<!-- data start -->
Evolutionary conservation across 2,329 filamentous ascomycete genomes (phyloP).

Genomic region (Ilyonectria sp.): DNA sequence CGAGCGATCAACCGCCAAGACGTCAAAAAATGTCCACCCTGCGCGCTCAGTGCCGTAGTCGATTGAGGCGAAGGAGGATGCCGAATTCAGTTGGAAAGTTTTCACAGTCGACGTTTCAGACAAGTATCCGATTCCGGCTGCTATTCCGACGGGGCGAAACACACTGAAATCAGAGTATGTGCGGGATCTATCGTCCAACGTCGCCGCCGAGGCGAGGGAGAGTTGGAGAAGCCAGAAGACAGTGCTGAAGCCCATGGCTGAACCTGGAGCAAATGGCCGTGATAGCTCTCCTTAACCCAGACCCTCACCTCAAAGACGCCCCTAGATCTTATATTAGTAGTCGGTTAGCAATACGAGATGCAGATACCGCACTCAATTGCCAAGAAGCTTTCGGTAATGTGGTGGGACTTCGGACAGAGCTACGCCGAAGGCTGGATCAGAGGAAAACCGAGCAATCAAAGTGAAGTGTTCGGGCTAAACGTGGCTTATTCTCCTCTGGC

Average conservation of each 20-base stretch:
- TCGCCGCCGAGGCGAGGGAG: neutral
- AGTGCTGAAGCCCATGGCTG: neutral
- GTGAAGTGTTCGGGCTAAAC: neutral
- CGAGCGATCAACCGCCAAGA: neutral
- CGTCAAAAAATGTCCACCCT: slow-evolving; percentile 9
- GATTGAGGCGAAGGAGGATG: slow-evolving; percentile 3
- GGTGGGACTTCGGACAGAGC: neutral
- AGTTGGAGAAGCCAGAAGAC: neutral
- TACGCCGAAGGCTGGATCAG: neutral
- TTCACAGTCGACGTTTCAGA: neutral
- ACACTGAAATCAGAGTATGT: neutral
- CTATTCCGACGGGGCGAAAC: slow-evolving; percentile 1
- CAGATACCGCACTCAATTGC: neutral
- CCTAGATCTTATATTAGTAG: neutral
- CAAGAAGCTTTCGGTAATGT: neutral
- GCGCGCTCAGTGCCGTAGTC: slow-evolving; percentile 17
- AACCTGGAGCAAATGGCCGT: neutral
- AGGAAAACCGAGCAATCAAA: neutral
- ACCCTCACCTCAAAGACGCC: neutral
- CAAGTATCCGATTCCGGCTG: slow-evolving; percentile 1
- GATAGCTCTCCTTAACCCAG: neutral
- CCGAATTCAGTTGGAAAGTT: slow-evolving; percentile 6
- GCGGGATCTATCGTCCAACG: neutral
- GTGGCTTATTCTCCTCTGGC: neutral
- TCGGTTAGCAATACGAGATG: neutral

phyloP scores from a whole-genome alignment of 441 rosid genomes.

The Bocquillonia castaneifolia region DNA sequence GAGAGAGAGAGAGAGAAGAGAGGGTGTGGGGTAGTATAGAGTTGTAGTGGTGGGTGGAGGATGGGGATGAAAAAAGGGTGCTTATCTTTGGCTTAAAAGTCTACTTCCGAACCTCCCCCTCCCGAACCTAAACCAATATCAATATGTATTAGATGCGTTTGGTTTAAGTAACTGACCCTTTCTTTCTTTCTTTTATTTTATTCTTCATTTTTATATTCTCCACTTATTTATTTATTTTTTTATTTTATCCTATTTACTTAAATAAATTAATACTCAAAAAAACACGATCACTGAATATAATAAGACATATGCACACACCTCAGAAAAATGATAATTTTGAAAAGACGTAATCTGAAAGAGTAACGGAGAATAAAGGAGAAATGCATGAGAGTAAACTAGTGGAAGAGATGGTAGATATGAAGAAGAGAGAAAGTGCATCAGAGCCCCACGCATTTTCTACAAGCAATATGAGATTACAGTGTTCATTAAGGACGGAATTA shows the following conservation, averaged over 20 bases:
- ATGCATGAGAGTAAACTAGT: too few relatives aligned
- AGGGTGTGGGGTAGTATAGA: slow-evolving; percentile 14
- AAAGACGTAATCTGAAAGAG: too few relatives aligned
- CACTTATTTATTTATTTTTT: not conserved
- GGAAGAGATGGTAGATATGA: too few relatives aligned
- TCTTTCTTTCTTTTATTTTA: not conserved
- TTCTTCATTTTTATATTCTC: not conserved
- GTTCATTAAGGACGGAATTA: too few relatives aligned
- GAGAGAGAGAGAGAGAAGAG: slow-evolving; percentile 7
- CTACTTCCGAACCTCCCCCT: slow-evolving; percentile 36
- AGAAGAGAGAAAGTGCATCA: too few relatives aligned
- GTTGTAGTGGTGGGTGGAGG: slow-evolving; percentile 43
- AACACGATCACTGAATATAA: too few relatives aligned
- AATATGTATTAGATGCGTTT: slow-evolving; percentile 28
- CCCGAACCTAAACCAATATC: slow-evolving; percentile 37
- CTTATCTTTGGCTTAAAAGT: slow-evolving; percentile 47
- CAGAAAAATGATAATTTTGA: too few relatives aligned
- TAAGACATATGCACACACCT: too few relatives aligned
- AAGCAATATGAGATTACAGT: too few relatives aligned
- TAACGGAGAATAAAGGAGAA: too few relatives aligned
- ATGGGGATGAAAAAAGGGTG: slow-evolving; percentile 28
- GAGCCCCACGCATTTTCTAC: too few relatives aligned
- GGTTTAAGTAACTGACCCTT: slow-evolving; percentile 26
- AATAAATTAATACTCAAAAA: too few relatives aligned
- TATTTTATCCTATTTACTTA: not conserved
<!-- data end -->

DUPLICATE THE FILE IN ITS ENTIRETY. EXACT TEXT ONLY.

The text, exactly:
Evolutionary conservation across 2,329 filamentous ascomycete genomes (phyloP).

Genomic region (Ilyonectria sp.): DNA sequence CGAGCGATCAACCGCCAAGACGTCAAAAAATGTCCACCCTGCGCGCTCAGTGCCGTAGTCGATTGAGGCGAAGGAGGATGCCGAATTCAGTTGGAAAGTTTTCACAGTCGACGTTTCAGACAAGTATCCGATTCCGGCTGCTATTCCGACGGGGCGAAACACACTGAAATCAGAGTATGTGCGGGATCTATCGTCCAACGTCGCCGCCGAGGCGAGGGAGAGTTGGAGAAGCCAGAAGACAGTGCTGAAGCCCATGGCTGAACCTGGAGCAAATGGCCGTGATAGCTCTCCTTAACCCAGACCCTCACCTCAAAGACGCCCCTAGATCTTATATTAGTAGTCGGTTAGCAATACGAGATGCAGATACCGCACTCAATTGCCAAGAAGCTTTCGGTAATGTGGTGGGACTTCGGACAGAGCTACGCCGAAGGCTGGATCAGAGGAAAACCGAGCAATCAAAGTGAAGTGTTCGGGCTAAACGTGGCTTATTCTCCTCTGGC

Average conservation of each 20-base stretch:
- TCGCCGCCGAGGCGAGGGAG: neutral
- AGTGCTGAAGCCCATGGCTG: neutral
- GTGAAGTGTTCGGGCTAAAC: neutral
- CGAGCGATCAACCGCCAAGA: neutral
- CGTCAAAAAATGTCCACCCT: slow-evolving; percentile 9
- GATTGAGGCGAAGGAGGATG: slow-evolving; percentile 3
- GGTGGGACTTCGGACAGAGC: neutral
- AGTTGGAGAAGCCAGAAGAC: neutral
- TACGCCGAAGGCTGGATCAG: neutral
- TTCACAGTCGACGTTTCAGA: neutral
- ACACTGAAATCAGAGTATGT: neutral
- CTATTCCGACGGGGCGAAAC: slow-evolving; percentile 1
- CAGATACCGCACTCAATTGC: neutral
- CCTAGATCTTATATTAGTAG: neutral
- CAAGAAGCTTTCGGTAATGT: neutral
- GCGCGCTCAGTGCCGTAGTC: slow-evolving; percentile 17
- AACCTGGAGCAAATGGCCGT: neutral
- AGGAAAACCGAGCAATCAAA: neutral
- ACCCTCACCTCAAAGACGCC: neutral
- CAAGTATCCGATTCCGGCTG: slow-evolving; percentile 1
- GATAGCTCTCCTTAACCCAG: neutral
- CCGAATTCAGTTGGAAAGTT: slow-evolving; percentile 6
- GCGGGATCTATCGTCCAACG: neutral
- GTGGCTTATTCTCCTCTGGC: neutral
- TCGGTTAGCAATACGAGATG: neutral

phyloP scores from a whole-genome alignment of 441 rosid genomes.

The Bocquillonia castaneifolia region DNA sequence GAGAGAGAGAGAGAGAAGAGAGGGTGTGGGGTAGTATAGAGTTGTAGTGGTGGGTGGAGGATGGGGATGAAAAAAGGGTGCTTATCTTTGGCTTAAAAGTCTACTTCCGAACCTCCCCCTCCCGAACCTAAACCAATATCAATATGTATTAGATGCGTTTGGTTTAAGTAACTGACCCTTTCTTTCTTTCTTTTATTTTATTCTTCATTTTTATATTCTCCACTTATTTATTTATTTTTTTATTTTATCCTATTTACTTAAATAAATTAATACTCAAAAAAACACGATCACTGAATATAATAAGACATATGCACACACCTCAGAAAAATGATAATTTTGAAAAGACGTAATCTGAAAGAGTAACGGAGAATAAAGGAGAAATGCATGAGAGTAAACTAGTGGAAGAGATGGTAGATATGAAGAAGAGAGAAAGTGCATCAGAGCCCCACGCATTTTCTACAAGCAATATGAGATTACAGTGTTCATTAAGGACGGAATTA shows the following conservation, averaged over 20 bases:
- ATGCATGAGAGTAAACTAGT: too few relatives aligned
- AGGGTGTGGGGTAGTATAGA: slow-evolving; percentile 14
- AAAGACGTAATCTGAAAGAG: too few relatives aligned
- CACTTATTTATTTATTTTTT: not conserved
- GGAAGAGATGGTAGATATGA: too few relatives aligned
- TCTTTCTTTCTTTTATTTTA: not conserved
- TTCTTCATTTTTATATTCTC: not conserved
- GTTCATTAAGGACGGAATTA: too few relatives aligned
- GAGAGAGAGAGAGAGAAGAG: slow-evolving; percentile 7
- CTACTTCCGAACCTCCCCCT: slow-evolving; percentile 36
- AGAAGAGAGAAAGTGCATCA: too few relatives aligned
- GTTGTAGTGGTGGGTGGAGG: slow-evolving; percentile 43
- AACACGATCACTGAATATAA: too few relatives aligned
- AATATGTATTAGATGCGTTT: slow-evolving; percentile 28
- CCCGAACCTAAACCAATATC: slow-evolving; percentile 37
- CTTATCTTTGGCTTAAAAGT: slow-evolving; percentile 47
- CAGAAAAATGATAATTTTGA: too few relatives aligned
- TAAGACATATGCACACACCT: too few relatives aligned
- AAGCAATATGAGATTACAGT: too few relatives aligned
- TAACGGAGAATAAAGGAGAA: too few relatives aligned
- ATGGGGATGAAAAAAGGGTG: slow-evolving; percentile 28
- GAGCCCCACGCATTTTCTAC: too few relatives aligned
- GGTTTAAGTAACTGACCCTT: slow-evolving; percentile 26
- AATAAATTAATACTCAAAAA: too few relatives aligned
- TATTTTATCCTATTTACTTA: not conserved